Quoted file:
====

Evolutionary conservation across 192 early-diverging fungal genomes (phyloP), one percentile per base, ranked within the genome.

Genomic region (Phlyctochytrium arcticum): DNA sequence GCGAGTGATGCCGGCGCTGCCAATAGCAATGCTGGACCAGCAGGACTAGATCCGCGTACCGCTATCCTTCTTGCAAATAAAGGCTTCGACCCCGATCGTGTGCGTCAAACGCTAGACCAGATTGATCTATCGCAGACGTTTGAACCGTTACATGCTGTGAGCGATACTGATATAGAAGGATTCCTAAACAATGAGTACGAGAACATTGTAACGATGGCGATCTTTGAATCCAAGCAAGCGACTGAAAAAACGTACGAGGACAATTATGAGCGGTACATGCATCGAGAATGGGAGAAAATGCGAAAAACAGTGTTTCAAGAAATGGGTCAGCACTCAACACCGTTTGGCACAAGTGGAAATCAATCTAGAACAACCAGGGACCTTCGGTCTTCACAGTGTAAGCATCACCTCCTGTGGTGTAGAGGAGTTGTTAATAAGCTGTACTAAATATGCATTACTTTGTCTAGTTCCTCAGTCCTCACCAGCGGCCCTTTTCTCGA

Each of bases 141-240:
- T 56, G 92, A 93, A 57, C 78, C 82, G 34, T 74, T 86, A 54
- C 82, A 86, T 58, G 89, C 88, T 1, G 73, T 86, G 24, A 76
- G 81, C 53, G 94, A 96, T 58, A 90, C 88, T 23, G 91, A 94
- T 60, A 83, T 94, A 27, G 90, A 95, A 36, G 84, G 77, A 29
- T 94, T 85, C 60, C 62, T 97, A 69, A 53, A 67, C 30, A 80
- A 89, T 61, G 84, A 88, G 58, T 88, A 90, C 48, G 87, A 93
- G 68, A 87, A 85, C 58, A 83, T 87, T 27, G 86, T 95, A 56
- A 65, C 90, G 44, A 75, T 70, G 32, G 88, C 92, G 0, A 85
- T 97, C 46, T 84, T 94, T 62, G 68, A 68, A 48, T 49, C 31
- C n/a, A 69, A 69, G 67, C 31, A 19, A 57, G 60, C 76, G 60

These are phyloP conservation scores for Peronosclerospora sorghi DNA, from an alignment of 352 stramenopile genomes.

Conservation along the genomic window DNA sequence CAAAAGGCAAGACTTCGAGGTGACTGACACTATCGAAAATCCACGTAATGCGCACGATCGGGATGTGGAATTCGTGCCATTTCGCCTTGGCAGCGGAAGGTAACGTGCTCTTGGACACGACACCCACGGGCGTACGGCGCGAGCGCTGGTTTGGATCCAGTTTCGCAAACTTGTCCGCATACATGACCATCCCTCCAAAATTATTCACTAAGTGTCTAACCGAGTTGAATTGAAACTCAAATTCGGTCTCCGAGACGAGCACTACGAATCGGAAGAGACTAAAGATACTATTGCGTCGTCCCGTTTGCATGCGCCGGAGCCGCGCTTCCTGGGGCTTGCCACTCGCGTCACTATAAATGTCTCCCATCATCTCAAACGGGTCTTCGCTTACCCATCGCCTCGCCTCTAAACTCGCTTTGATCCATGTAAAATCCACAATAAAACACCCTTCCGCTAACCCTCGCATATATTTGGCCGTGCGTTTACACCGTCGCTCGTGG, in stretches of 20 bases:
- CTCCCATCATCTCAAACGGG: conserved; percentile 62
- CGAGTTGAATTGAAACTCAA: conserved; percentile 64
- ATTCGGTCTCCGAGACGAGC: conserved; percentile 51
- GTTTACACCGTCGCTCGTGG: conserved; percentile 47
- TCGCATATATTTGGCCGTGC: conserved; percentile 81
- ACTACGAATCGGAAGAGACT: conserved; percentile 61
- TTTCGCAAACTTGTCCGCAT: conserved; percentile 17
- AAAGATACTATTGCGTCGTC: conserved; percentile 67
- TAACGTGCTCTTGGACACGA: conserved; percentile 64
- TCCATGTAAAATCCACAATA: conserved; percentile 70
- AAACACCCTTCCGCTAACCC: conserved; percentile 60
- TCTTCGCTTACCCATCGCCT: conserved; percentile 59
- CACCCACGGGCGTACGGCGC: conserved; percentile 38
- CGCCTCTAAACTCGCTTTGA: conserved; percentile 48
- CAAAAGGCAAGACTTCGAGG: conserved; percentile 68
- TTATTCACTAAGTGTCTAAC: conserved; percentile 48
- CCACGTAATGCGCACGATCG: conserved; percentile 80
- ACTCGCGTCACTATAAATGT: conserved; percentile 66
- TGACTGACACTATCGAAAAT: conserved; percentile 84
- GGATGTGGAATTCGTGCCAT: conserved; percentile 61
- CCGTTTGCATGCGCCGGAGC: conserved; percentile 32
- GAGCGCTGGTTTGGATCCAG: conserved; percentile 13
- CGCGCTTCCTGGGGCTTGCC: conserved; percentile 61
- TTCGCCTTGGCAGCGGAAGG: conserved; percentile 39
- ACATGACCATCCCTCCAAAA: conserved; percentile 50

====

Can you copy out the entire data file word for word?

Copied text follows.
Evolutionary conservation across 192 early-diverging fungal genomes (phyloP), one percentile per base, ranked within the genome.

Genomic region (Phlyctochytrium arcticum): DNA sequence GCGAGTGATGCCGGCGCTGCCAATAGCAATGCTGGACCAGCAGGACTAGATCCGCGTACCGCTATCCTTCTTGCAAATAAAGGCTTCGACCCCGATCGTGTGCGTCAAACGCTAGACCAGATTGATCTATCGCAGACGTTTGAACCGTTACATGCTGTGAGCGATACTGATATAGAAGGATTCCTAAACAATGAGTACGAGAACATTGTAACGATGGCGATCTTTGAATCCAAGCAAGCGACTGAAAAAACGTACGAGGACAATTATGAGCGGTACATGCATCGAGAATGGGAGAAAATGCGAAAAACAGTGTTTCAAGAAATGGGTCAGCACTCAACACCGTTTGGCACAAGTGGAAATCAATCTAGAACAACCAGGGACCTTCGGTCTTCACAGTGTAAGCATCACCTCCTGTGGTGTAGAGGAGTTGTTAATAAGCTGTACTAAATATGCATTACTTTGTCTAGTTCCTCAGTCCTCACCAGCGGCCCTTTTCTCGA

Each of bases 141-240:
- T 56, G 92, A 93, A 57, C 78, C 82, G 34, T 74, T 86, A 54
- C 82, A 86, T 58, G 89, C 88, T 1, G 73, T 86, G 24, A 76
- G 81, C 53, G 94, A 96, T 58, A 90, C 88, T 23, G 91, A 94
- T 60, A 83, T 94, A 27, G 90, A 95, A 36, G 84, G 77, A 29
- T 94, T 85, C 60, C 62, T 97, A 69, A 53, A 67, C 30, A 80
- A 89, T 61, G 84, A 88, G 58, T 88, A 90, C 48, G 87, A 93
- G 68, A 87, A 85, C 58, A 83, T 87, T 27, G 86, T 95, A 56
- A 65, C 90, G 44, A 75, T 70, G 32, G 88, C 92, G 0, A 85
- T 97, C 46, T 84, T 94, T 62, G 68, A 68, A 48, T 49, C 31
- C n/a, A 69, A 69, G 67, C 31, A 19, A 57, G 60, C 76, G 60

These are phyloP conservation scores for Peronosclerospora sorghi DNA, from an alignment of 352 stramenopile genomes.

Conservation along the genomic window DNA sequence CAAAAGGCAAGACTTCGAGGTGACTGACACTATCGAAAATCCACGTAATGCGCACGATCGGGATGTGGAATTCGTGCCATTTCGCCTTGGCAGCGGAAGGTAACGTGCTCTTGGACACGACACCCACGGGCGTACGGCGCGAGCGCTGGTTTGGATCCAGTTTCGCAAACTTGTCCGCATACATGACCATCCCTCCAAAATTATTCACTAAGTGTCTAACCGAGTTGAATTGAAACTCAAATTCGGTCTCCGAGACGAGCACTACGAATCGGAAGAGACTAAAGATACTATTGCGTCGTCCCGTTTGCATGCGCCGGAGCCGCGCTTCCTGGGGCTTGCCACTCGCGTCACTATAAATGTCTCCCATCATCTCAAACGGGTCTTCGCTTACCCATCGCCTCGCCTCTAAACTCGCTTTGATCCATGTAAAATCCACAATAAAACACCCTTCCGCTAACCCTCGCATATATTTGGCCGTGCGTTTACACCGTCGCTCGTGG, in stretches of 20 bases:
- CTCCCATCATCTCAAACGGG: conserved; percentile 62
- CGAGTTGAATTGAAACTCAA: conserved; percentile 64
- ATTCGGTCTCCGAGACGAGC: conserved; percentile 51
- GTTTACACCGTCGCTCGTGG: conserved; percentile 47
- TCGCATATATTTGGCCGTGC: conserved; percentile 81
- ACTACGAATCGGAAGAGACT: conserved; percentile 61
- TTTCGCAAACTTGTCCGCAT: conserved; percentile 17
- AAAGATACTATTGCGTCGTC: conserved; percentile 67
- TAACGTGCTCTTGGACACGA: conserved; percentile 64
- TCCATGTAAAATCCACAATA: conserved; percentile 70
- AAACACCCTTCCGCTAACCC: conserved; percentile 60
- TCTTCGCTTACCCATCGCCT: conserved; percentile 59
- CACCCACGGGCGTACGGCGC: conserved; percentile 38
- CGCCTCTAAACTCGCTTTGA: conserved; percentile 48
- CAAAAGGCAAGACTTCGAGG: conserved; percentile 68
- TTATTCACTAAGTGTCTAAC: conserved; percentile 48
- CCACGTAATGCGCACGATCG: conserved; percentile 80
- ACTCGCGTCACTATAAATGT: conserved; percentile 66
- TGACTGACACTATCGAAAAT: conserved; percentile 84
- GGATGTGGAATTCGTGCCAT: conserved; percentile 61
- CCGTTTGCATGCGCCGGAGC: conserved; percentile 32
- GAGCGCTGGTTTGGATCCAG: conserved; percentile 13
- CGCGCTTCCTGGGGCTTGCC: conserved; percentile 61
- TTCGCCTTGGCAGCGGAAGG: conserved; percentile 39
- ACATGACCATCCCTCCAAAA: conserved; percentile 50